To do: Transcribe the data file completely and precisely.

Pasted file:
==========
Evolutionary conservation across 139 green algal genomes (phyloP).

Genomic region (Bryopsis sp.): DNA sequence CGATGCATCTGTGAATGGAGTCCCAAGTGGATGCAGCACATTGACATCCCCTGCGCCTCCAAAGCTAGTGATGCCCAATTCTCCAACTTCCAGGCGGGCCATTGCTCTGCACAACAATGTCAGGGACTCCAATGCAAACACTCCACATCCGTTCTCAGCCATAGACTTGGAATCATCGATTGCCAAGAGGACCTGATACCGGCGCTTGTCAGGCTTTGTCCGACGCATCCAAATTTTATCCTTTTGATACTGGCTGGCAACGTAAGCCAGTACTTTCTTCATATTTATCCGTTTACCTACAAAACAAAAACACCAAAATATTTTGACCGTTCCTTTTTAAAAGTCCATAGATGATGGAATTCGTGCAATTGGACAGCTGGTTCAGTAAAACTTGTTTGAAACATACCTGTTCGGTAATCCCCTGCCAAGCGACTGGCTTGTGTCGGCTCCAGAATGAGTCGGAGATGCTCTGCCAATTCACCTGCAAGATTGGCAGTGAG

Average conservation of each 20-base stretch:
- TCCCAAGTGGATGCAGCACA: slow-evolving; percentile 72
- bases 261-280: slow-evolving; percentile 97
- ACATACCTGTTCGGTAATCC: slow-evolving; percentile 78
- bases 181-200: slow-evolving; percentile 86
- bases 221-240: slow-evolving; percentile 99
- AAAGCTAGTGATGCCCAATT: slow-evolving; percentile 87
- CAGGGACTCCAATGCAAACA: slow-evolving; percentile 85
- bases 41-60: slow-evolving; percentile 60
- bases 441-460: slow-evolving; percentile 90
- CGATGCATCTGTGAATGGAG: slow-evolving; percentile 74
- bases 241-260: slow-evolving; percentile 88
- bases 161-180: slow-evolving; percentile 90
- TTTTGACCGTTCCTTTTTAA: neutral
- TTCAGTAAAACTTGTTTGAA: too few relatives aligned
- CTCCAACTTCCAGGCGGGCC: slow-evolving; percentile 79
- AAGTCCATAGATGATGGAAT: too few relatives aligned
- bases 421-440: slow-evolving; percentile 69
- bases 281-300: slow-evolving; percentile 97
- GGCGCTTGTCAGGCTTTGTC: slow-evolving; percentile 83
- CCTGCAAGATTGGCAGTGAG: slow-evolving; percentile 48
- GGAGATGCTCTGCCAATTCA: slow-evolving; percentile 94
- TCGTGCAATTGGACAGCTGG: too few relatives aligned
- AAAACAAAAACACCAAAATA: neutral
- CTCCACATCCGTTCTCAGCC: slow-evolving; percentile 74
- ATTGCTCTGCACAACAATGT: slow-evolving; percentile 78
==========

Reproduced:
Evolutionary conservation across 139 green algal genomes (phyloP).

Genomic region (Bryopsis sp.): DNA sequence CGATGCATCTGTGAATGGAGTCCCAAGTGGATGCAGCACATTGACATCCCCTGCGCCTCCAAAGCTAGTGATGCCCAATTCTCCAACTTCCAGGCGGGCCATTGCTCTGCACAACAATGTCAGGGACTCCAATGCAAACACTCCACATCCGTTCTCAGCCATAGACTTGGAATCATCGATTGCCAAGAGGACCTGATACCGGCGCTTGTCAGGCTTTGTCCGACGCATCCAAATTTTATCCTTTTGATACTGGCTGGCAACGTAAGCCAGTACTTTCTTCATATTTATCCGTTTACCTACAAAACAAAAACACCAAAATATTTTGACCGTTCCTTTTTAAAAGTCCATAGATGATGGAATTCGTGCAATTGGACAGCTGGTTCAGTAAAACTTGTTTGAAACATACCTGTTCGGTAATCCCCTGCCAAGCGACTGGCTTGTGTCGGCTCCAGAATGAGTCGGAGATGCTCTGCCAATTCACCTGCAAGATTGGCAGTGAG

Average conservation of each 20-base stretch:
- TCCCAAGTGGATGCAGCACA: slow-evolving; percentile 72
- bases 261-280: slow-evolving; percentile 97
- ACATACCTGTTCGGTAATCC: slow-evolving; percentile 78
- bases 181-200: slow-evolving; percentile 86
- bases 221-240: slow-evolving; percentile 99
- AAAGCTAGTGATGCCCAATT: slow-evolving; percentile 87
- CAGGGACTCCAATGCAAACA: slow-evolving; percentile 85
- bases 41-60: slow-evolving; percentile 60
- bases 441-460: slow-evolving; percentile 90
- CGATGCATCTGTGAATGGAG: slow-evolving; percentile 74
- bases 241-260: slow-evolving; percentile 88
- bases 161-180: slow-evolving; percentile 90
- TTTTGACCGTTCCTTTTTAA: neutral
- TTCAGTAAAACTTGTTTGAA: too few relatives aligned
- CTCCAACTTCCAGGCGGGCC: slow-evolving; percentile 79
- AAGTCCATAGATGATGGAAT: too few relatives aligned
- bases 421-440: slow-evolving; percentile 69
- bases 281-300: slow-evolving; percentile 97
- GGCGCTTGTCAGGCTTTGTC: slow-evolving; percentile 83
- CCTGCAAGATTGGCAGTGAG: slow-evolving; percentile 48
- GGAGATGCTCTGCCAATTCA: slow-evolving; percentile 94
- TCGTGCAATTGGACAGCTGG: too few relatives aligned
- AAAACAAAAACACCAAAATA: neutral
- CTCCACATCCGTTCTCAGCC: slow-evolving; percentile 74
- ATTGCTCTGCACAACAATGT: slow-evolving; percentile 78